Mark 1: 12-15: He was among wild beasts,
and the angels ministered to him
A little girl looked at me once when I was wearing my white habit and asked me â€˜are you an angel?â€™ When questions arise from a pure place â€“ even if it is the mytho-magical mind of a six year old - they have an authentic force. When that period of development passes the same questions become regressive or silly. So, to look around for traces of angelsâ€™ feathers or imagine they are hovering behind you as in cartoons is missing the point. But it is a sad person who has never recognised the ministry of angels.
I donâ€™t know what angels really are. Perhaps they are autonomous forces in the psyche, waves of benevolence and compassion radiating as if they were messengers sent from the divine source of love and meeting us in our loneliest times of distress. Jesus was cared for after exhausted by what he passed through in the â€˜forty daysâ€™ in the desert. He had confronted the dark forces of his ego, urging him to power, self-sufficiency and pride. He had seen through them and did not succumb to the temptation to give up the struggle to be real, to stay real, and to deny the easy allurements of illusion. But that can be exhausting at times and like any human being he needed to be ministered to.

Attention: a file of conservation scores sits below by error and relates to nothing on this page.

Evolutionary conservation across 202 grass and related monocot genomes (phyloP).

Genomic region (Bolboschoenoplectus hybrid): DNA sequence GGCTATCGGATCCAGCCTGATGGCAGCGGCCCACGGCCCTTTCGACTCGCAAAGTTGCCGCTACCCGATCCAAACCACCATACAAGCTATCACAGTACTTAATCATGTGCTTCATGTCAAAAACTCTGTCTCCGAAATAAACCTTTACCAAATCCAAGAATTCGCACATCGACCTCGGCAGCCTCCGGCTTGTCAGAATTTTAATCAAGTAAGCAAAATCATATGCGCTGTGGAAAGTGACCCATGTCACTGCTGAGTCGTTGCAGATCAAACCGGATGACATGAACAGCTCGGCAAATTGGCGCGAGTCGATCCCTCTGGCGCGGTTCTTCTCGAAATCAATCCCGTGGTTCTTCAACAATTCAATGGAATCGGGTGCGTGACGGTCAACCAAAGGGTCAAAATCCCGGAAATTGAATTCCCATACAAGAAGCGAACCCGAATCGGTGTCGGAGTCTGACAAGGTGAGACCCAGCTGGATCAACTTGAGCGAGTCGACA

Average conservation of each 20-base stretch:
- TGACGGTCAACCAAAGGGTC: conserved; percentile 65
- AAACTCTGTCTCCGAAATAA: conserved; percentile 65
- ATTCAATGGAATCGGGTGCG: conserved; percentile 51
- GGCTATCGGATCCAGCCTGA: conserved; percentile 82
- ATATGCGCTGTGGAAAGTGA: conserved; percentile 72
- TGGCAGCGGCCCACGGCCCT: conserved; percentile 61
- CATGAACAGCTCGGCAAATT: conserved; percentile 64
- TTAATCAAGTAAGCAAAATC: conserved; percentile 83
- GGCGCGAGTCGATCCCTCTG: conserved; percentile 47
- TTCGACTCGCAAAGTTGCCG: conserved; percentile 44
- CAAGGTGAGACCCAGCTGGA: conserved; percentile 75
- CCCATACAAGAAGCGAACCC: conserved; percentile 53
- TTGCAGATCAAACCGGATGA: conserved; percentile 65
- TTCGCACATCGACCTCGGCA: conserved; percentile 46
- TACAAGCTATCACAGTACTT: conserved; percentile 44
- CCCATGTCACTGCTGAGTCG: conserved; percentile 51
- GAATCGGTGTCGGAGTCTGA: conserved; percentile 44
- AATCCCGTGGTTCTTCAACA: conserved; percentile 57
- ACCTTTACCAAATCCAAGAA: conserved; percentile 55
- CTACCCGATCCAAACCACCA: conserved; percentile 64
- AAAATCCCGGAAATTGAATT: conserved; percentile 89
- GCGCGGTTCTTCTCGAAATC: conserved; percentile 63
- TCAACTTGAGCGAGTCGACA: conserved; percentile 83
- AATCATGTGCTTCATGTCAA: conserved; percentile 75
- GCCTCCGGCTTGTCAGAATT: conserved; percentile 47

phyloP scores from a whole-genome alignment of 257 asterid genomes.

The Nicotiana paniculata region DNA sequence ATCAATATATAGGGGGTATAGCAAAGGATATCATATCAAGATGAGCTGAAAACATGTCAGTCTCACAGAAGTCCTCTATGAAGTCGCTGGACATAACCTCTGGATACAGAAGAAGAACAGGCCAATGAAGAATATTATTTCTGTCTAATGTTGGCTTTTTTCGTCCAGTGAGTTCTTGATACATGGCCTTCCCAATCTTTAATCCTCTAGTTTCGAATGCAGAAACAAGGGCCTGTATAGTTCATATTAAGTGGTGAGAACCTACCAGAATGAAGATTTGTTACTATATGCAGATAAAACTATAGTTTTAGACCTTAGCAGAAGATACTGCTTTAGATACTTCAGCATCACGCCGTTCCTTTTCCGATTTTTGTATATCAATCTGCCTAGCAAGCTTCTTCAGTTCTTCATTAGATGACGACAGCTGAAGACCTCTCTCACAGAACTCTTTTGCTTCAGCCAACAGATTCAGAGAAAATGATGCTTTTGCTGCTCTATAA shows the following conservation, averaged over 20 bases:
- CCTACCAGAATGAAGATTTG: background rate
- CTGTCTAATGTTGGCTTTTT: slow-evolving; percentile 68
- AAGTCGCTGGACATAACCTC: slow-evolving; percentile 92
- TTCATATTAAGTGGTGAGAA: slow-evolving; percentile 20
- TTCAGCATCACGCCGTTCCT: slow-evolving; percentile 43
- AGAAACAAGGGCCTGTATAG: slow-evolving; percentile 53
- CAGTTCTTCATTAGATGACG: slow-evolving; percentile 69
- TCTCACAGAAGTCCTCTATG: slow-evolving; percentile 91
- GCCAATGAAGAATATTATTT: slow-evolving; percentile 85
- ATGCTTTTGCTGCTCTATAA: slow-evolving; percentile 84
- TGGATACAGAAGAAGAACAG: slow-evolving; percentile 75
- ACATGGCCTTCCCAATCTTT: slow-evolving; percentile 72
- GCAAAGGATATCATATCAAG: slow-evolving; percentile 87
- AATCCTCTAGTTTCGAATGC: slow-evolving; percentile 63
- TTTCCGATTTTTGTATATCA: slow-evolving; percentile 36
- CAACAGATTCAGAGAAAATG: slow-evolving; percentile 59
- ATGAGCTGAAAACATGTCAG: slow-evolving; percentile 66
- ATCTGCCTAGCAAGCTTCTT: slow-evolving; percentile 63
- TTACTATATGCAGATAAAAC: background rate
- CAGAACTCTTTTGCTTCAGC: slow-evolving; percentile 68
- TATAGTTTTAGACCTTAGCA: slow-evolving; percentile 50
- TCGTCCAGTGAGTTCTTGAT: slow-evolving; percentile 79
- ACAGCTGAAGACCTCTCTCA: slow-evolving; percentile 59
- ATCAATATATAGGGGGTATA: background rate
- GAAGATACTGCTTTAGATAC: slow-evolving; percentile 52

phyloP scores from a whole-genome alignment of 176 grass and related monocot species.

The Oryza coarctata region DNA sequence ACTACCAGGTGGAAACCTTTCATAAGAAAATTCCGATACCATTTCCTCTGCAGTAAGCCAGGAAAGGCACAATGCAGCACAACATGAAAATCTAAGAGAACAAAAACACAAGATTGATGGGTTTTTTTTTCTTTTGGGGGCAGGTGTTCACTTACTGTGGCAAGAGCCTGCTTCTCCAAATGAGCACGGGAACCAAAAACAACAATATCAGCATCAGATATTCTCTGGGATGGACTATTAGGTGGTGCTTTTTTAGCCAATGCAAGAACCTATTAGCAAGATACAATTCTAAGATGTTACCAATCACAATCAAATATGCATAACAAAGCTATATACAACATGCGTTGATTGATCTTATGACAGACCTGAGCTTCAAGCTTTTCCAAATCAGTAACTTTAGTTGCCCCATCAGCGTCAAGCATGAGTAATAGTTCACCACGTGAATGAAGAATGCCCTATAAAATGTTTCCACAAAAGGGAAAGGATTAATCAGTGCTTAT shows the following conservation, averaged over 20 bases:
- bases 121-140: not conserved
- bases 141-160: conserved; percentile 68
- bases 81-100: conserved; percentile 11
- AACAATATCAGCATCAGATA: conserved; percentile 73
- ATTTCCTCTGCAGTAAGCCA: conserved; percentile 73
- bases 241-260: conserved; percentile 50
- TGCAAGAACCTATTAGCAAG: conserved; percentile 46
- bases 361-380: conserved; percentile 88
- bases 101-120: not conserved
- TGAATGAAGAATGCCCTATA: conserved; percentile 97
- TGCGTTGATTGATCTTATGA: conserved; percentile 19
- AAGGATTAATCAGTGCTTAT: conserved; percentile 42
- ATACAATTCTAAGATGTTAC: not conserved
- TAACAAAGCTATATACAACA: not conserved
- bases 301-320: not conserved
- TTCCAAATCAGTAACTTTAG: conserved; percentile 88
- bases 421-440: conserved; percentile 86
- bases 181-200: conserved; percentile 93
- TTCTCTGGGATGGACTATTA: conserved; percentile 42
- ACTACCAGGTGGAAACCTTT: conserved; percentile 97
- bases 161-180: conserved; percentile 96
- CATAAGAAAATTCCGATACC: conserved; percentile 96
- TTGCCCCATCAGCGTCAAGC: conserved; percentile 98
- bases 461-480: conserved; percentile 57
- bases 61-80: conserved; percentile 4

Where do we find this ministry of spiritual friendship and accompaniment in our own lives? Not perhaps in hosts of angels flying down from above but in the sharing of the pilgrimage ever deeper into the realm of the real. Although the commitment to reality â€“ which is also what our daily meditation signifies - demands solitude it also opens up to community. The people we meet in the desert of our solitude are real friends. We recognise each other, value each other but also know we cannot possess each other because the pilgrimage is even into a dispossession of our own selves.